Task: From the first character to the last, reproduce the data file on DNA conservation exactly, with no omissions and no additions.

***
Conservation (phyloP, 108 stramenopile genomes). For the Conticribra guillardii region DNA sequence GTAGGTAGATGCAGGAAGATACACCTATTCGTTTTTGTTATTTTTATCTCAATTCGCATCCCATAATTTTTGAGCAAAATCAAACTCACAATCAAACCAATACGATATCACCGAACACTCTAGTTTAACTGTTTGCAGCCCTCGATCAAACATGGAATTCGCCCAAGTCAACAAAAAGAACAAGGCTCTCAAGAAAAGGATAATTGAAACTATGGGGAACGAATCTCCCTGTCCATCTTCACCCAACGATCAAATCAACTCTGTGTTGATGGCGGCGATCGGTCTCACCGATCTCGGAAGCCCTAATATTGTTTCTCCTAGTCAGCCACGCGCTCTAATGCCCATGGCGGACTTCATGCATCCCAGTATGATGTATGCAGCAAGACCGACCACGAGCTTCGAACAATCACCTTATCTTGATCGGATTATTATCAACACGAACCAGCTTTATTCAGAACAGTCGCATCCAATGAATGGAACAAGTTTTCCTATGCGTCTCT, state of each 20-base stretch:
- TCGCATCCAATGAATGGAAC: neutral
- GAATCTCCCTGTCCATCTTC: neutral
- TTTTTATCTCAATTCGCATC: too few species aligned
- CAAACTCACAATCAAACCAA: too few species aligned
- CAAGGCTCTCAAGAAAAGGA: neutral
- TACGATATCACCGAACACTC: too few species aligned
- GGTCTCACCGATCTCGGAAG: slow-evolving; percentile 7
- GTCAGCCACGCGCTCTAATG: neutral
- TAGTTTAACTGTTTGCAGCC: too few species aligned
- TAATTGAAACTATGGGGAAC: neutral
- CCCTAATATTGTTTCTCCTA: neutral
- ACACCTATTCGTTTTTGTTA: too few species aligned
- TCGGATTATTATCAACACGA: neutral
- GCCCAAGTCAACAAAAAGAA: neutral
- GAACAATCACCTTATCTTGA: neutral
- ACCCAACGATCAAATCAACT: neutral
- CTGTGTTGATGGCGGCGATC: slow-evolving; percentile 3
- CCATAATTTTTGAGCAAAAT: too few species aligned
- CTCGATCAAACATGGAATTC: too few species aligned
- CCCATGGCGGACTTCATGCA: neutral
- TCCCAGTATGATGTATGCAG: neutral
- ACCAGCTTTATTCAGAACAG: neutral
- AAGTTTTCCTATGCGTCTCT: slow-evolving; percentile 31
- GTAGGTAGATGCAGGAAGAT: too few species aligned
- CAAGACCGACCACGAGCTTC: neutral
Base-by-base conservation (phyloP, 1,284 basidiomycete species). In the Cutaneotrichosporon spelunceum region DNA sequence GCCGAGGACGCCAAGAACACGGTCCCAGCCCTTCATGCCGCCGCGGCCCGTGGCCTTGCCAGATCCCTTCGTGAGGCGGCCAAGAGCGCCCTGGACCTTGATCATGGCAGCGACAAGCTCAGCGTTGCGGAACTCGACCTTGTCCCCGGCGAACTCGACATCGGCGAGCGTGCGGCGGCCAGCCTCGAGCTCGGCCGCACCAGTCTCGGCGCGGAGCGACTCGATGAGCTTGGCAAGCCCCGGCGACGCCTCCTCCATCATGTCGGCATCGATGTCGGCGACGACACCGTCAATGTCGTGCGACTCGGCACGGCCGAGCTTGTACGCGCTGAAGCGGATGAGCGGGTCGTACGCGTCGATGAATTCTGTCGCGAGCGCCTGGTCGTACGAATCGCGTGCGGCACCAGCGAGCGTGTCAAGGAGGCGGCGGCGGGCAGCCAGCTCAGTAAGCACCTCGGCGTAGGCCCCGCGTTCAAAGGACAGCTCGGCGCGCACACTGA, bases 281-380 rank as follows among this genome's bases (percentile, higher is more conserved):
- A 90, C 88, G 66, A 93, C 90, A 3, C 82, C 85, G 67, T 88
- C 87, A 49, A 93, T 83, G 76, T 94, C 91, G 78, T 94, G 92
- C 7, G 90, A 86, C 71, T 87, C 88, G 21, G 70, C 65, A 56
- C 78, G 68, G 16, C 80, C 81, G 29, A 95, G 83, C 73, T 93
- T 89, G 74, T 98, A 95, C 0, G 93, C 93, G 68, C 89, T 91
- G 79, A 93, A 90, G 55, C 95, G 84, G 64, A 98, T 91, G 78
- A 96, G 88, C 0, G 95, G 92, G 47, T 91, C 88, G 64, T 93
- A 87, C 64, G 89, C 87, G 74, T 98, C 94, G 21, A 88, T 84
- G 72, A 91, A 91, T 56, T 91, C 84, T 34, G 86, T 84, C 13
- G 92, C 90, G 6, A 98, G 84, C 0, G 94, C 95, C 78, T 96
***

Conservation (phyloP, 108 stramenopile genomes). For the Conticribra guillardii region DNA sequence GTAGGTAGATGCAGGAAGATACACCTATTCGTTTTTGTTATTTTTATCTCAATTCGCATCCCATAATTTTTGAGCAAAATCAAACTCACAATCAAACCAATACGATATCACCGAACACTCTAGTTTAACTGTTTGCAGCCCTCGATCAAACATGGAATTCGCCCAAGTCAACAAAAAGAACAAGGCTCTCAAGAAAAGGATAATTGAAACTATGGGGAACGAATCTCCCTGTCCATCTTCACCCAACGATCAAATCAACTCTGTGTTGATGGCGGCGATCGGTCTCACCGATCTCGGAAGCCCTAATATTGTTTCTCCTAGTCAGCCACGCGCTCTAATGCCCATGGCGGACTTCATGCATCCCAGTATGATGTATGCAGCAAGACCGACCACGAGCTTCGAACAATCACCTTATCTTGATCGGATTATTATCAACACGAACCAGCTTTATTCAGAACAGTCGCATCCAATGAATGGAACAAGTTTTCCTATGCGTCTCT, state of each 20-base stretch:
- TCGCATCCAATGAATGGAAC: neutral
- GAATCTCCCTGTCCATCTTC: neutral
- TTTTTATCTCAATTCGCATC: too few species aligned
- CAAACTCACAATCAAACCAA: too few species aligned
- CAAGGCTCTCAAGAAAAGGA: neutral
- TACGATATCACCGAACACTC: too few species aligned
- GGTCTCACCGATCTCGGAAG: slow-evolving; percentile 7
- GTCAGCCACGCGCTCTAATG: neutral
- TAGTTTAACTGTTTGCAGCC: too few species aligned
- TAATTGAAACTATGGGGAAC: neutral
- CCCTAATATTGTTTCTCCTA: neutral
- ACACCTATTCGTTTTTGTTA: too few species aligned
- TCGGATTATTATCAACACGA: neutral
- GCCCAAGTCAACAAAAAGAA: neutral
- GAACAATCACCTTATCTTGA: neutral
- ACCCAACGATCAAATCAACT: neutral
- CTGTGTTGATGGCGGCGATC: slow-evolving; percentile 3
- CCATAATTTTTGAGCAAAAT: too few species aligned
- CTCGATCAAACATGGAATTC: too few species aligned
- CCCATGGCGGACTTCATGCA: neutral
- TCCCAGTATGATGTATGCAG: neutral
- ACCAGCTTTATTCAGAACAG: neutral
- AAGTTTTCCTATGCGTCTCT: slow-evolving; percentile 31
- GTAGGTAGATGCAGGAAGAT: too few species aligned
- CAAGACCGACCACGAGCTTC: neutral
Base-by-base conservation (phyloP, 1,284 basidiomycete species). In the Cutaneotrichosporon spelunceum region DNA sequence GCCGAGGACGCCAAGAACACGGTCCCAGCCCTTCATGCCGCCGCGGCCCGTGGCCTTGCCAGATCCCTTCGTGAGGCGGCCAAGAGCGCCCTGGACCTTGATCATGGCAGCGACAAGCTCAGCGTTGCGGAACTCGACCTTGTCCCCGGCGAACTCGACATCGGCGAGCGTGCGGCGGCCAGCCTCGAGCTCGGCCGCACCAGTCTCGGCGCGGAGCGACTCGATGAGCTTGGCAAGCCCCGGCGACGCCTCCTCCATCATGTCGGCATCGATGTCGGCGACGACACCGTCAATGTCGTGCGACTCGGCACGGCCGAGCTTGTACGCGCTGAAGCGGATGAGCGGGTCGTACGCGTCGATGAATTCTGTCGCGAGCGCCTGGTCGTACGAATCGCGTGCGGCACCAGCGAGCGTGTCAAGGAGGCGGCGGCGGGCAGCCAGCTCAGTAAGCACCTCGGCGTAGGCCCCGCGTTCAAAGGACAGCTCGGCGCGCACACTGA, bases 281-380 rank as follows among this genome's bases (percentile, higher is more conserved):
- A 90, C 88, G 66, A 93, C 90, A 3, C 82, C 85, G 67, T 88
- C 87, A 49, A 93, T 83, G 76, T 94, C 91, G 78, T 94, G 92
- C 7, G 90, A 86, C 71, T 87, C 88, G 21, G 70, C 65, A 56
- C 78, G 68, G 16, C 80, C 81, G 29, A 95, G 83, C 73, T 93
- T 89, G 74, T 98, A 95, C 0, G 93, C 93, G 68, C 89, T 91
- G 79, A 93, A 90, G 55, C 95, G 84, G 64, A 98, T 91, G 78
- A 96, G 88, C 0, G 95, G 92, G 47, T 91, C 88, G 64, T 93
- A 87, C 64, G 89, C 87, G 74, T 98, C 94, G 21, A 88, T 84
- G 72, A 91, A 91, T 56, T 91, C 84, T 34, G 86, T 84, C 13
- G 92, C 90, G 6, A 98, G 84, C 0, G 94, C 95, C 78, T 96